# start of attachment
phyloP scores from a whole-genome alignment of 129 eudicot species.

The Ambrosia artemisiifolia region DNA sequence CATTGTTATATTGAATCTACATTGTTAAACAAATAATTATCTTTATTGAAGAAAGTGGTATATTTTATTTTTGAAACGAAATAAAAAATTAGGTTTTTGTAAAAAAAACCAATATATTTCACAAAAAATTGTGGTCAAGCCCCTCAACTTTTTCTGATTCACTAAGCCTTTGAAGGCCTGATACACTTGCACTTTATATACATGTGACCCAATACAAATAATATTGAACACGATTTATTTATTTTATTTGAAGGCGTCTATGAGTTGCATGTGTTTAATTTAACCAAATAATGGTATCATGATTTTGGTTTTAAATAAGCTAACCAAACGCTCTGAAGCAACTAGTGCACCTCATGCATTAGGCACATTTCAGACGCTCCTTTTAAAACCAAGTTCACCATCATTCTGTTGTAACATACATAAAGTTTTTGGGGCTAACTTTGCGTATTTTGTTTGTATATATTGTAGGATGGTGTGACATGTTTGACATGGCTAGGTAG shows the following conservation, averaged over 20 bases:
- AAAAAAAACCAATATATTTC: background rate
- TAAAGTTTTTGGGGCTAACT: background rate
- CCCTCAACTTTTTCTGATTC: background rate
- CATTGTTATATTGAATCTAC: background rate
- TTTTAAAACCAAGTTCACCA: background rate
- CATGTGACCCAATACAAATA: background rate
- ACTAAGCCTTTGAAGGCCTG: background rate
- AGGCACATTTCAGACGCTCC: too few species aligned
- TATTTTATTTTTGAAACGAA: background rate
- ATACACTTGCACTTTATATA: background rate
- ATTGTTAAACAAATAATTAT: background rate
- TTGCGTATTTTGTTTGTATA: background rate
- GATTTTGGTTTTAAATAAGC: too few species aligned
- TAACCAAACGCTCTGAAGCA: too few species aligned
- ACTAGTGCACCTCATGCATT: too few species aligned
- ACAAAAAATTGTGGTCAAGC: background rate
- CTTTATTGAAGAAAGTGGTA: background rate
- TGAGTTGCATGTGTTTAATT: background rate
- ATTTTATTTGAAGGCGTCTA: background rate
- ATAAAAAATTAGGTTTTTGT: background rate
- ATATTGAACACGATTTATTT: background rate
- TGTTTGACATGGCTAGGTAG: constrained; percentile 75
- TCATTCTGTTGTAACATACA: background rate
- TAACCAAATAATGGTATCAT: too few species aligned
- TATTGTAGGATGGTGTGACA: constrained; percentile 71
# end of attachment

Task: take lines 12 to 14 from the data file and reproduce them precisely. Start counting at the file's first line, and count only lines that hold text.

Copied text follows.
- ATACACTTGCACTTTATATA: background rate
- ATTGTTAAACAAATAATTAT: background rate
- TTGCGTATTTTGTTTGTATA: background rate